Western Son gets thanks for making hand cleanser
When the leaders at Western Son Distillery saw a gap in hand sanitizer availability, they rekeyed their production line to help solve the problem.
The production center made 75,000 bottles of the liquid over the course of two morning shifts.
“Our first responders and medical professionals are out there on the frontlines,” Western Son Chief Operating Officer Carlos Guillem said. “We knew they needed that.”
The company has received messages of thanks from several of the recepients of the cleanser.
Each bottle of hand cleanser is 50 milliliters and is clearly marked that it is not for consumption.
One of the area departments to benefit from the hand cleanser batch was the Pilot Point Fire Department.
“We were very appreciative of it because, like everybody else, we’re having issues buying it from our normal suppliers,” Assistant Fire Chief Bryan Cox said.
The bottles are little and fit into small spaces.
“We took the bottles that they gave, and we dropped them in all the door pockets of all the apparatus so it’s easy for the guys, if they go out and do something they can just hit their hands with it before they get back in the rig,” Cox said.
Pelzel Hometown Pharmacy also made hand sanitizer and gave it to the department as the pandemic started affecting the area.
“It’s always good to see local businesses that are able to kind of shift gears and help locally,” Cox said. “And some businesses either don’t have the capacity to help in what’s needed or don’t have the manpower or the finances to do that.
“And, Western Son’s one of those, luckily, that can fill a void of a vital product that’s needed.”
State Rep. Jared Patterson and his district director Melanie Marx took a tour of the original Pilot Point campus of the distillery on May 1, which ended with Patterson presenting a certificate of recognition of what the business produced to Guillem and Erin King, the director of brand marketing.
“It was important because of the work that they’ve done in the face of this pandemic in Texas,” Patterson said. “And they are one of the companies that have adjusted their production to meet the needs of first responders on the front lines of the pandemic in terms of hand sanitizer for them.”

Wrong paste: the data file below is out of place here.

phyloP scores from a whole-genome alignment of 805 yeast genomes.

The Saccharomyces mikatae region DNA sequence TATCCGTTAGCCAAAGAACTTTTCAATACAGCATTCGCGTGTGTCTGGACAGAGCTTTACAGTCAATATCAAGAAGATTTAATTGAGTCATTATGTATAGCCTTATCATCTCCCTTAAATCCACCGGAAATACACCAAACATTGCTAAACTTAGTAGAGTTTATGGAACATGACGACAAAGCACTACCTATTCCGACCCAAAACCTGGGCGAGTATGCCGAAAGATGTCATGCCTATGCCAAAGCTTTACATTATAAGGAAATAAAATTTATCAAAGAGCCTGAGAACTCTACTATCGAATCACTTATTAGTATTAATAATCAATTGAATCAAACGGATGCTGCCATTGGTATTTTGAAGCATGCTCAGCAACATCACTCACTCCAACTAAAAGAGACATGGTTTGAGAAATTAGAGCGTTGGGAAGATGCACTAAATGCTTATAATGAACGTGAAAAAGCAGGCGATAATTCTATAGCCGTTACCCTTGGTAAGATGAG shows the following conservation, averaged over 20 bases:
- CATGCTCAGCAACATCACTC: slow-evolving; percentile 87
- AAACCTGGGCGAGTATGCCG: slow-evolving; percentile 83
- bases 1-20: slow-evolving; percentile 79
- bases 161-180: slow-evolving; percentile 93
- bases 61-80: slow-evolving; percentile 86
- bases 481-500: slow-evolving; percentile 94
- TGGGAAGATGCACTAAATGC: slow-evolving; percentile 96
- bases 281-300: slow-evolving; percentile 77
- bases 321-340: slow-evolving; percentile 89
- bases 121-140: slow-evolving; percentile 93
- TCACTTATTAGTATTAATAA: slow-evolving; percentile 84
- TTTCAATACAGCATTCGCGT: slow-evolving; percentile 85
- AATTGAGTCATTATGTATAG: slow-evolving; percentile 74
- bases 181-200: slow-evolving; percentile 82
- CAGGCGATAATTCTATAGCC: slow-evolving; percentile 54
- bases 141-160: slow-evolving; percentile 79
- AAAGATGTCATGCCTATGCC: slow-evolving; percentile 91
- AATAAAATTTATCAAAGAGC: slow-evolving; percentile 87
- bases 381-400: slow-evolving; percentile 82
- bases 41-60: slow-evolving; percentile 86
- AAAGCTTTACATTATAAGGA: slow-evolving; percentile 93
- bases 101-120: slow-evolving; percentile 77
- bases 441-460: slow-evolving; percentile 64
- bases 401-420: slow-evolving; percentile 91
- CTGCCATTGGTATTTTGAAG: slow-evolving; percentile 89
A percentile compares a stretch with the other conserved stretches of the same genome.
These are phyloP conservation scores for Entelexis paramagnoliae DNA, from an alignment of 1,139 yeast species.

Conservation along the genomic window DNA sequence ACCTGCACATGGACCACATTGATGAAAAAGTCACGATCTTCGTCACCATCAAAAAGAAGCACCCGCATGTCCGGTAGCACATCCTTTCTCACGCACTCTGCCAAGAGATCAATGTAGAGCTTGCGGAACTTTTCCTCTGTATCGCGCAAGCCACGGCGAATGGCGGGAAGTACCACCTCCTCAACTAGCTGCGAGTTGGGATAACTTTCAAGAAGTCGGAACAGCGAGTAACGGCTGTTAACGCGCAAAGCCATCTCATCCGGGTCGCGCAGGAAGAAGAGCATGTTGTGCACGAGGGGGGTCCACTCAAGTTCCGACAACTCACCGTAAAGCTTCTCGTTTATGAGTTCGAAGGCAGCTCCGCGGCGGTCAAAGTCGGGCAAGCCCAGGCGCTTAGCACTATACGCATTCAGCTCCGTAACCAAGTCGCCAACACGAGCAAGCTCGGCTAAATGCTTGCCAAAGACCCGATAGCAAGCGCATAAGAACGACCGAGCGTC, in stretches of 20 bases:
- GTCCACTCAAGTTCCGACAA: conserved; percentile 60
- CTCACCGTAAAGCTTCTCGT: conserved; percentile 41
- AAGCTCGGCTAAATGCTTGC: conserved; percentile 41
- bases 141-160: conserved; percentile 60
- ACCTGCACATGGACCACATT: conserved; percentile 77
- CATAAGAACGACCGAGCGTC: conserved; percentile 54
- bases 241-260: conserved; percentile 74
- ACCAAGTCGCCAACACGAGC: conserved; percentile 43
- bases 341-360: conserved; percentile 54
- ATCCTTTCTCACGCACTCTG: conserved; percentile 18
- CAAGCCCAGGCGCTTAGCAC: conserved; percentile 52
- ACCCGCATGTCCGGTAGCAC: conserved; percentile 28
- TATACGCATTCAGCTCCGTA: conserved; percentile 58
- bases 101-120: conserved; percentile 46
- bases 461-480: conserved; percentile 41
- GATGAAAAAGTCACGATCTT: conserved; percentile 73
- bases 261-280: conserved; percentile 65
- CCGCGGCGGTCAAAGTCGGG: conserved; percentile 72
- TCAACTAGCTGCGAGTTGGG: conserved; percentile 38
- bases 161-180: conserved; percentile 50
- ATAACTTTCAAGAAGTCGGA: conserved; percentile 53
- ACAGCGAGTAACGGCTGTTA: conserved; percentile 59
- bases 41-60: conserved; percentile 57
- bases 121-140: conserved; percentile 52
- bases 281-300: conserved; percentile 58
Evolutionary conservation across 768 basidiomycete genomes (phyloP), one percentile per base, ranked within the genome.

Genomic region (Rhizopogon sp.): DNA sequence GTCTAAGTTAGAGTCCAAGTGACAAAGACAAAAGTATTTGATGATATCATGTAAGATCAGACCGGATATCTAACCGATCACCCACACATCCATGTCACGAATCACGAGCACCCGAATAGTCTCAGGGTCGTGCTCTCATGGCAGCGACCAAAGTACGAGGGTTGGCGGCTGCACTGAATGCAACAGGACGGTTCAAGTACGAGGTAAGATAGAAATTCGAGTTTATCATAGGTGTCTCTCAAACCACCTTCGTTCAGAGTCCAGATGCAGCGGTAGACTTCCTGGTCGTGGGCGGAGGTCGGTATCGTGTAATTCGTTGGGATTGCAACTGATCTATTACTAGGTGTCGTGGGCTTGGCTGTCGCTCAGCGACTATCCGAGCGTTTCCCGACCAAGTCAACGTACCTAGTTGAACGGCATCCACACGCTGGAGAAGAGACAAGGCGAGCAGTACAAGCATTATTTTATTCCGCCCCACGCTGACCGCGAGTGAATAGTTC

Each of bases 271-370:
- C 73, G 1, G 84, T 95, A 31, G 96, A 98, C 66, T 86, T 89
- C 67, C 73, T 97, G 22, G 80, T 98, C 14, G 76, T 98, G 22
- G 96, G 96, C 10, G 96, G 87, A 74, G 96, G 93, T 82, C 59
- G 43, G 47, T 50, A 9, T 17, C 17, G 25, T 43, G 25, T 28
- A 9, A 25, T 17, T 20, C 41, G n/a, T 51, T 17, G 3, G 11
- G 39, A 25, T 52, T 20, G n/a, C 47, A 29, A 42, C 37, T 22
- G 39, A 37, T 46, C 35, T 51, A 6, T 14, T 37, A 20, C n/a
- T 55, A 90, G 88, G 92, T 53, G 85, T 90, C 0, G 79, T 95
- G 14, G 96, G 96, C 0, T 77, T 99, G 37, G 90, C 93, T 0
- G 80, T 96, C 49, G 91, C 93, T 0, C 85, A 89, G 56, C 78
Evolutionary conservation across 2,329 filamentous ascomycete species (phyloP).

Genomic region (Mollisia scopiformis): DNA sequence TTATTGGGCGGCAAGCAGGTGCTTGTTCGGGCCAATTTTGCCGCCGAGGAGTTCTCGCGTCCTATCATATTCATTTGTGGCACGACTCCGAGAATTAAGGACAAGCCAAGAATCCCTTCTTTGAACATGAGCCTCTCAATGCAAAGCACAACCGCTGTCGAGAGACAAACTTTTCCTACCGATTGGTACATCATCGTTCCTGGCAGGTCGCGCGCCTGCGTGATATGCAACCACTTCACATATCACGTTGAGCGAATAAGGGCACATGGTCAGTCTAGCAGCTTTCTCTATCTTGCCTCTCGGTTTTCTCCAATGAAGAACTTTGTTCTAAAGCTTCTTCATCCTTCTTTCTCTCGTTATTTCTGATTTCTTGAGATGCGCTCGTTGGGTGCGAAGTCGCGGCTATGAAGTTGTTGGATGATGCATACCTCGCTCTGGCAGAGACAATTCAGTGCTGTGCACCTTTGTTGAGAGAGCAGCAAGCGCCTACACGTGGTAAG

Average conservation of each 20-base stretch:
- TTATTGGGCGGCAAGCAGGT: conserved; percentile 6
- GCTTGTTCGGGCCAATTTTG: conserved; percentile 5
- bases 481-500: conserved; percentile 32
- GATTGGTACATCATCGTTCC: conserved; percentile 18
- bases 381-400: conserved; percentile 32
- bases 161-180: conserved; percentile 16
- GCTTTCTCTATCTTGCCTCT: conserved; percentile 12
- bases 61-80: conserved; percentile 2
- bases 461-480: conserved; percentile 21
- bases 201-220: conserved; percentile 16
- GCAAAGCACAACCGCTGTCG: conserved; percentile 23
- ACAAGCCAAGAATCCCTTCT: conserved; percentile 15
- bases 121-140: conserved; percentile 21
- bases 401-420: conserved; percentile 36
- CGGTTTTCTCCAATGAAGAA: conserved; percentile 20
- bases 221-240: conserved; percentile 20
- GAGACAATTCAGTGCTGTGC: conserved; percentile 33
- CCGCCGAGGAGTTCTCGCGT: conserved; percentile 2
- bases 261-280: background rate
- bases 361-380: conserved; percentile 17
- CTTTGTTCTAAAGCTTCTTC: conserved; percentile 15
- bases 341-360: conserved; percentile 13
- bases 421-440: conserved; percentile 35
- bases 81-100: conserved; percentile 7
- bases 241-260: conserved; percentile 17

His brother is a firefighter, he said, and he cares about helping first responders.
“Anybody that’s going to support our first responders, I’m going to support them,” Patterson said.
He also wanted to recognize the business because he values having businesses that employ local residents throughout the district he serves, he said.
Vinny Messina, the distiller at Western Son, talked Patterson and Marx through the process of crafting the liquor.
He talked about the hearts, heads and tails produced during the distillation.
Hearts become vodka. Heads and tails become alcohol byproducts.
“That’s what we made the sanitizer out of,” King said.
It was made of “a rough mixture” of the distilled “ethanol and what we call foreshots,” Messina said, which is from the low boiling point alcohols.
“We put a stop on our production that we had going, and we stepped up and got it done,” Guillem said.
The company that prints the Western Son labels, WindWalker, cranked out the labels for the hand sanitizer, too.
“We contacted them and said, ‘Hey, we need labels quick.’ They shut down their presses … and overnighted them to us.”
The hand sanitizer was packaged in the same bottles that Western Son generally uses.
“It was a collaborative effort, not just with us but also with our suppliers,” Guillem said.